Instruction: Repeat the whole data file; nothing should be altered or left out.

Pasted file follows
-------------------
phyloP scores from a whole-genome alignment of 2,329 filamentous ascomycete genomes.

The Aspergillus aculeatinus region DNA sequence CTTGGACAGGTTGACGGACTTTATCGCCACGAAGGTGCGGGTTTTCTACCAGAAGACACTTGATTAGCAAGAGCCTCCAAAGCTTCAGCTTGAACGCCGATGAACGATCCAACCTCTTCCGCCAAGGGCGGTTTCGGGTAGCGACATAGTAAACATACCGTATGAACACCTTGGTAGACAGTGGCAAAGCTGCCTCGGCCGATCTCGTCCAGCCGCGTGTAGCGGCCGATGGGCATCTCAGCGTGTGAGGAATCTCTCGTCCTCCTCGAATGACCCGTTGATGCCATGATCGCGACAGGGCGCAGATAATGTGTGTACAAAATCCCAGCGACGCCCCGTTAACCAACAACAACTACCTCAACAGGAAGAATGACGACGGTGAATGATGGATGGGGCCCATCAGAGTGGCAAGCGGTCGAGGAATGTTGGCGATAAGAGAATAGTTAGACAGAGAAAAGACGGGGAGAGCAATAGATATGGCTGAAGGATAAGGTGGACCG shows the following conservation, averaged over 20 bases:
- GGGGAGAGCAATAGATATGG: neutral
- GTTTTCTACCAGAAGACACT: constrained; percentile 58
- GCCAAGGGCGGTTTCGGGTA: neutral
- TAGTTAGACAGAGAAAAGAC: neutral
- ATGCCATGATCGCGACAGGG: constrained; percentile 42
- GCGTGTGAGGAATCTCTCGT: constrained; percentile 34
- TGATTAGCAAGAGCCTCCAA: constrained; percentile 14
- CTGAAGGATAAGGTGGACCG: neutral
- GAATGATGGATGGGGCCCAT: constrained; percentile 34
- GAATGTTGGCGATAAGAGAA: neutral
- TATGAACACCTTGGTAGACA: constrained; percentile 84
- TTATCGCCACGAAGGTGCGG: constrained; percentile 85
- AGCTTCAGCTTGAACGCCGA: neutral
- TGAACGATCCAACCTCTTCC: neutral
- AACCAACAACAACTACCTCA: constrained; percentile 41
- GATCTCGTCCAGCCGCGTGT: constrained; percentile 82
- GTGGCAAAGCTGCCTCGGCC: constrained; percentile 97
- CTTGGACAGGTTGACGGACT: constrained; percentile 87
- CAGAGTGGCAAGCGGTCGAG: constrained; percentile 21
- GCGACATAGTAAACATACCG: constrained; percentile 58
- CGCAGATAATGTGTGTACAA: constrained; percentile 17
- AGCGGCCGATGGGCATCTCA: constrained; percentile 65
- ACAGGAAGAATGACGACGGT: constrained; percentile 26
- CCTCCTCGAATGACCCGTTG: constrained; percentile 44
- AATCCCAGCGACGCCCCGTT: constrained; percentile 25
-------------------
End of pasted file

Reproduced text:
phyloP scores from a whole-genome alignment of 2,329 filamentous ascomycete genomes.

The Aspergillus aculeatinus region DNA sequence CTTGGACAGGTTGACGGACTTTATCGCCACGAAGGTGCGGGTTTTCTACCAGAAGACACTTGATTAGCAAGAGCCTCCAAAGCTTCAGCTTGAACGCCGATGAACGATCCAACCTCTTCCGCCAAGGGCGGTTTCGGGTAGCGACATAGTAAACATACCGTATGAACACCTTGGTAGACAGTGGCAAAGCTGCCTCGGCCGATCTCGTCCAGCCGCGTGTAGCGGCCGATGGGCATCTCAGCGTGTGAGGAATCTCTCGTCCTCCTCGAATGACCCGTTGATGCCATGATCGCGACAGGGCGCAGATAATGTGTGTACAAAATCCCAGCGACGCCCCGTTAACCAACAACAACTACCTCAACAGGAAGAATGACGACGGTGAATGATGGATGGGGCCCATCAGAGTGGCAAGCGGTCGAGGAATGTTGGCGATAAGAGAATAGTTAGACAGAGAAAAGACGGGGAGAGCAATAGATATGGCTGAAGGATAAGGTGGACCG shows the following conservation, averaged over 20 bases:
- GGGGAGAGCAATAGATATGG: neutral
- GTTTTCTACCAGAAGACACT: constrained; percentile 58
- GCCAAGGGCGGTTTCGGGTA: neutral
- TAGTTAGACAGAGAAAAGAC: neutral
- ATGCCATGATCGCGACAGGG: constrained; percentile 42
- GCGTGTGAGGAATCTCTCGT: constrained; percentile 34
- TGATTAGCAAGAGCCTCCAA: constrained; percentile 14
- CTGAAGGATAAGGTGGACCG: neutral
- GAATGATGGATGGGGCCCAT: constrained; percentile 34
- GAATGTTGGCGATAAGAGAA: neutral
- TATGAACACCTTGGTAGACA: constrained; percentile 84
- TTATCGCCACGAAGGTGCGG: constrained; percentile 85
- AGCTTCAGCTTGAACGCCGA: neutral
- TGAACGATCCAACCTCTTCC: neutral
- AACCAACAACAACTACCTCA: constrained; percentile 41
- GATCTCGTCCAGCCGCGTGT: constrained; percentile 82
- GTGGCAAAGCTGCCTCGGCC: constrained; percentile 97
- CTTGGACAGGTTGACGGACT: constrained; percentile 87
- CAGAGTGGCAAGCGGTCGAG: constrained; percentile 21
- GCGACATAGTAAACATACCG: constrained; percentile 58
- CGCAGATAATGTGTGTACAA: constrained; percentile 17
- AGCGGCCGATGGGCATCTCA: constrained; percentile 65
- ACAGGAAGAATGACGACGGT: constrained; percentile 26
- CCTCCTCGAATGACCCGTTG: constrained; percentile 44
- AATCCCAGCGACGCCCCGTT: constrained; percentile 25